Do you know that upward of 750,000 farmed fish have escaped over the years and are now showing up in eight of our south coast salmon rivers? They can breed with wild fish and dilute the genetic profile of the river’s wild population. This can lead to drastic stock depletion. I think we now know the truth.

Would this SARA threatened species designation be a good thing if it goes through? On one hand it is, in the sense that it reveals the truth about the aquaculture industry on the south coast. But I am dead set against it. The hammer is way too big for the problem.

The area proposed is huge, and there are many rivers that are doing quite well. Under SARA rules, angling may be prohibited in all 58 salmon rivers, most of which are unjustified. We already have in place a system of river classification quite capable of dealing with the crisis in specific rivers. Those particular rivers can be closed to all angling, limited to hook and release only, or have retention quotas reduced.

The specific conservation needs of each river can be met by already exiting DFO regulations. There is no need of this huge SARA blanket coverage policy. And once put in place, it will be very difficult to remove.

The SARA process is not a done deal just yet and there is a consultation process. It is time for us to get involved. Online, go to and you will find all the information you need. The process ends on Dec. 15, so get it done.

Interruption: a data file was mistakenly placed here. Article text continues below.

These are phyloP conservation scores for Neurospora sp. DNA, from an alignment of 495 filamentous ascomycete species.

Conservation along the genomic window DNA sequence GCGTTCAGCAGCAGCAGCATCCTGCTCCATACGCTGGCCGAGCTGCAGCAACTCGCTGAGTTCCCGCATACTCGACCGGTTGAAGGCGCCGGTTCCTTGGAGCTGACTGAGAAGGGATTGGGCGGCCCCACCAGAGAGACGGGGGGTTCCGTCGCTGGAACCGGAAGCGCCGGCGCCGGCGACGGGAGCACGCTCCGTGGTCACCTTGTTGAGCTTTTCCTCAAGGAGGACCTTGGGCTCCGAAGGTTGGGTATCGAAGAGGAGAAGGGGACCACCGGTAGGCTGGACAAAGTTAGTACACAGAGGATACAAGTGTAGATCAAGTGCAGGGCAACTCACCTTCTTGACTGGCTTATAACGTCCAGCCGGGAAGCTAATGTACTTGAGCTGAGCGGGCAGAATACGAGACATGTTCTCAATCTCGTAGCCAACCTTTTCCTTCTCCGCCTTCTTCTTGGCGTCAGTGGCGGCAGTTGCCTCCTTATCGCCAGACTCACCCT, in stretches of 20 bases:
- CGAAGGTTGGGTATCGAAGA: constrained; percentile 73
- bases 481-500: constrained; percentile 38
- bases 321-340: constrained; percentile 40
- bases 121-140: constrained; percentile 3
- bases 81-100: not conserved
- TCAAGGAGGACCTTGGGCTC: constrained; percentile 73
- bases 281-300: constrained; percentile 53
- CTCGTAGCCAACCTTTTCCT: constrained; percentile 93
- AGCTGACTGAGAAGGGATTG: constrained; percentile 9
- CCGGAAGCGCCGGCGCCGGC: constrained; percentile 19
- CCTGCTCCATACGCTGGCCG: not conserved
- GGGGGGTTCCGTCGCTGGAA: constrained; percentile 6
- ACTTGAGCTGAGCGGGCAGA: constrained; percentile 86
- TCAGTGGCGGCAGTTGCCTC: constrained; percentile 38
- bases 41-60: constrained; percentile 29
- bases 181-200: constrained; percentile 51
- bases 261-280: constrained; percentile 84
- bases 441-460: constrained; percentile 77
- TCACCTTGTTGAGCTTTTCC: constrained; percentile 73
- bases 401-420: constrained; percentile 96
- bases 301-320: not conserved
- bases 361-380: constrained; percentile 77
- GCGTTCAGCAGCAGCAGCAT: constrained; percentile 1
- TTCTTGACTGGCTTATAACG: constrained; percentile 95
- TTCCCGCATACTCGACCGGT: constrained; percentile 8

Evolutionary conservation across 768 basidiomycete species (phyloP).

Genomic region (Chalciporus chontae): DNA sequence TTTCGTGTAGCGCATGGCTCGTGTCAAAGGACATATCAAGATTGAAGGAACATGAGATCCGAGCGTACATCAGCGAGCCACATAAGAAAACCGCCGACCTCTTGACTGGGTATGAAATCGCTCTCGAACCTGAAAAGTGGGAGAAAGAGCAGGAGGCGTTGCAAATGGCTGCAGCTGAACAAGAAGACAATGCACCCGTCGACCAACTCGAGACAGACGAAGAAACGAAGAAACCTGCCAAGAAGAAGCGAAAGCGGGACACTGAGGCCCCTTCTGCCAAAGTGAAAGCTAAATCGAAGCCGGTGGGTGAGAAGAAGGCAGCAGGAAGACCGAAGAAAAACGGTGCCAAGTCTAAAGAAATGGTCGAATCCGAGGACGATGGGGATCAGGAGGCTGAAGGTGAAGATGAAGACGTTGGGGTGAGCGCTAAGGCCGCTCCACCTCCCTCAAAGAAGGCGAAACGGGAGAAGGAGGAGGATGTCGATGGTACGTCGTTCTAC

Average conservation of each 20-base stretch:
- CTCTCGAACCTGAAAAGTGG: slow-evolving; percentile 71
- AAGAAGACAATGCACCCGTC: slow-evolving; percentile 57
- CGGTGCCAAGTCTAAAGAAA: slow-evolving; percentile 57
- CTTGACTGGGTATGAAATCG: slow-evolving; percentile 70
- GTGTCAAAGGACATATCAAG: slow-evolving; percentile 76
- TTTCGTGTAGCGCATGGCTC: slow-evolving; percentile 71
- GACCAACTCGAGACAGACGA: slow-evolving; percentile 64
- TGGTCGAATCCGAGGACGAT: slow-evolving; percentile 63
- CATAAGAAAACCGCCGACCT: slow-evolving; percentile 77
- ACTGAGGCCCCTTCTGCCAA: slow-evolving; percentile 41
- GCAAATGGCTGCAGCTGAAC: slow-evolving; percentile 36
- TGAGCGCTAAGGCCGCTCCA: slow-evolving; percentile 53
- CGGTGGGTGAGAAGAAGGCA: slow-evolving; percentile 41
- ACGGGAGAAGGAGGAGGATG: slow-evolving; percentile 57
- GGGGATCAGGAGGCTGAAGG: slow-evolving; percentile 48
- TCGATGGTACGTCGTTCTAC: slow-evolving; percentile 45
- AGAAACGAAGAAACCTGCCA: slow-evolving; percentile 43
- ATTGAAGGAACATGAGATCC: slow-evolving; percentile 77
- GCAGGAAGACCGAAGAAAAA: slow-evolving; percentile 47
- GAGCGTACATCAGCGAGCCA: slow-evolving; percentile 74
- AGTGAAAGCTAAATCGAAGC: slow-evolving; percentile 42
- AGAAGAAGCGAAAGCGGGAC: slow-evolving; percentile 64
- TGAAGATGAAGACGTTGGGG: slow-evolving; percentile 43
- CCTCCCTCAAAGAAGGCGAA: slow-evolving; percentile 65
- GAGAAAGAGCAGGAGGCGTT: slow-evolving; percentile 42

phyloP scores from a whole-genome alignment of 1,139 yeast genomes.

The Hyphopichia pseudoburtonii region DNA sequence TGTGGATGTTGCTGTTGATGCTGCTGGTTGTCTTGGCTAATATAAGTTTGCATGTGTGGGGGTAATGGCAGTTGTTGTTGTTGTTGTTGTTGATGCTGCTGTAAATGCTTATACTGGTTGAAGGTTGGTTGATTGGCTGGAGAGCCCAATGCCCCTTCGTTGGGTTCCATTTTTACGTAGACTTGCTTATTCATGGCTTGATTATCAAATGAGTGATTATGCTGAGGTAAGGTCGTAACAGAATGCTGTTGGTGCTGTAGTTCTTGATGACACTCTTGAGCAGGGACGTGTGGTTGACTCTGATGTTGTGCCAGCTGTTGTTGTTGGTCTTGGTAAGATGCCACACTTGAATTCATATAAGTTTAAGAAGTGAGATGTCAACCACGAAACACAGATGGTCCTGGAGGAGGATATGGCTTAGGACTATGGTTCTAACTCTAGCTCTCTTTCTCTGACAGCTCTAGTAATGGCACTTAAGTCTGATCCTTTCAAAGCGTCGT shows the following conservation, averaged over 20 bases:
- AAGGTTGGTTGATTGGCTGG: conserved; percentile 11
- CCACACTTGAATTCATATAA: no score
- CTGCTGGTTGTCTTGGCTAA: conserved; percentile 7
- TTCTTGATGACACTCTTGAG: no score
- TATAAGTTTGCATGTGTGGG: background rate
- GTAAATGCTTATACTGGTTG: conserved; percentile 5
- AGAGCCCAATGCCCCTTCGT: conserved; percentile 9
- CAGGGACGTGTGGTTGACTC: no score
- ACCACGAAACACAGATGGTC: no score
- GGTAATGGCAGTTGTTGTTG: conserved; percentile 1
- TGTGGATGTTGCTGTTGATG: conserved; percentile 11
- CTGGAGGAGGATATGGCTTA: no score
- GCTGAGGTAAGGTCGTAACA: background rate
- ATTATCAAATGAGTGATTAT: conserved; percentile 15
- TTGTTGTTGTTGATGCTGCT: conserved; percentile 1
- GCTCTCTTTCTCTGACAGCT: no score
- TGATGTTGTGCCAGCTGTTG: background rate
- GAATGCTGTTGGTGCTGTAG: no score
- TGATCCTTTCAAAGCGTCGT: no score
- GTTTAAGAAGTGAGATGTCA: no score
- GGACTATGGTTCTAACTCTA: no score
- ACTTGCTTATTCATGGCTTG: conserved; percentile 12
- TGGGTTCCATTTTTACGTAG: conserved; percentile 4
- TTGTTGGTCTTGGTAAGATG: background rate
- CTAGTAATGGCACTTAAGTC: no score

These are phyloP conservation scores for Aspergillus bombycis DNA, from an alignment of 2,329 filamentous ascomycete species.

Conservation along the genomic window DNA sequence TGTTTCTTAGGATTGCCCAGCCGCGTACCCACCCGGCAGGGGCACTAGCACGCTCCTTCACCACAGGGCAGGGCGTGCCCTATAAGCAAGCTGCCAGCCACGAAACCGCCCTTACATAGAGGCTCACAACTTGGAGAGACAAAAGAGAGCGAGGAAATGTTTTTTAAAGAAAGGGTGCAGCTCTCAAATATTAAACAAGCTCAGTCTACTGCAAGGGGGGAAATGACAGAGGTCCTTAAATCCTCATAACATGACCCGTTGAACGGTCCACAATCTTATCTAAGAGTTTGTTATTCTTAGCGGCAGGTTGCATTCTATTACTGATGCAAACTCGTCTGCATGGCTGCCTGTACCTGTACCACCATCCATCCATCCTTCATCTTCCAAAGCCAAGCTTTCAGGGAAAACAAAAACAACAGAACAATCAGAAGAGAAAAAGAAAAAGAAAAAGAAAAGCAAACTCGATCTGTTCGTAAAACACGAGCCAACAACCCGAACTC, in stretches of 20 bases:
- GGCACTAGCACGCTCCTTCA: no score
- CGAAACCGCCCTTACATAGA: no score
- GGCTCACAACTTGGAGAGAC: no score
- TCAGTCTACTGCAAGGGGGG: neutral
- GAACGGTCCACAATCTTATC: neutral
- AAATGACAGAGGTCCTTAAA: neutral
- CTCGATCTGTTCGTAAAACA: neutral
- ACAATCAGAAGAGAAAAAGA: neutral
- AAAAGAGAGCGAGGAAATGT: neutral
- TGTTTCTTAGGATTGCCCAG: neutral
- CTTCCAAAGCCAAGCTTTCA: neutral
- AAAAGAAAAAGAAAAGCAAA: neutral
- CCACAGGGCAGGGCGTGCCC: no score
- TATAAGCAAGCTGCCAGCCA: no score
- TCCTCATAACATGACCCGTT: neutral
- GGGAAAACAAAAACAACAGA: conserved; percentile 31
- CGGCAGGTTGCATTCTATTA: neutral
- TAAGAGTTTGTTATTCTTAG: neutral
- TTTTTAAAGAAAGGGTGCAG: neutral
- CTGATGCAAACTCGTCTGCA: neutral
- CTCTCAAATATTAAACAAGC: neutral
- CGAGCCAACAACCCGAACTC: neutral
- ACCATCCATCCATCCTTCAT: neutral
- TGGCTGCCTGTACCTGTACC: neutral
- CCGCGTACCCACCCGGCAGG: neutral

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In addition to and related to all this SARA news, our own provincial government has given us just three measly weeks to submit our thoughts and feeling about aquaculture. A mere 21 days of electronic consultation began on Nov 25.

Salmon organizations have expressed concern about the rushed time frame. We are being expected to provide input on a major threat to biosecurity in southern Newfoundland, the open net pen aquaculture industry, with hardly any heads up, and Christmas approaching. But it is what it is, so put your shopping aside for a bit, and have your say on this one as well.

You know how I feel about salmon farming. I’ve written on it several times before.

There have been six separate outbreaks of ISA in the past 17 months along wild salmon migration routes to their natal rivers. Farmed fish have escaped open ocean cages and have mixed with wild salmon.

There has been $43 million paid out in compensation to the industry — your tax dollars.

That said, I’m not against farming salmon in general. What I am adamantly and totally opposed to is raising salmon in open ocean cages. It has proved to be a disaster everywhere in the world that it has been tried.

Salmon farming needs to go land-based where there will be zero negative effect on the marine environment.

There will still be jobs for local people and fresh salmon on our supermarket shelves. It can be done. It is being done. Check out

I know what I will say in my electronic ten cents’ worth. Government should impose a moratorium on any further expansion of the salmon aquaculture industry and carry out in-depth consultations and research towards putting the industry on land.  


Paul Smith, a native of Spaniard’s Bay, fishes and wanders the outdoors at every opportunity. He can be contacted


Organizations: Committee on the Status of Endangered Wildlife

Geographic location: Newfoundland and Labrador, Canada, Cape Race Cape Ray Fortune Bay Placentia Bay Southern Newfoundland

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Recent comments

  • Scott
    December 06, 2013 - 06:35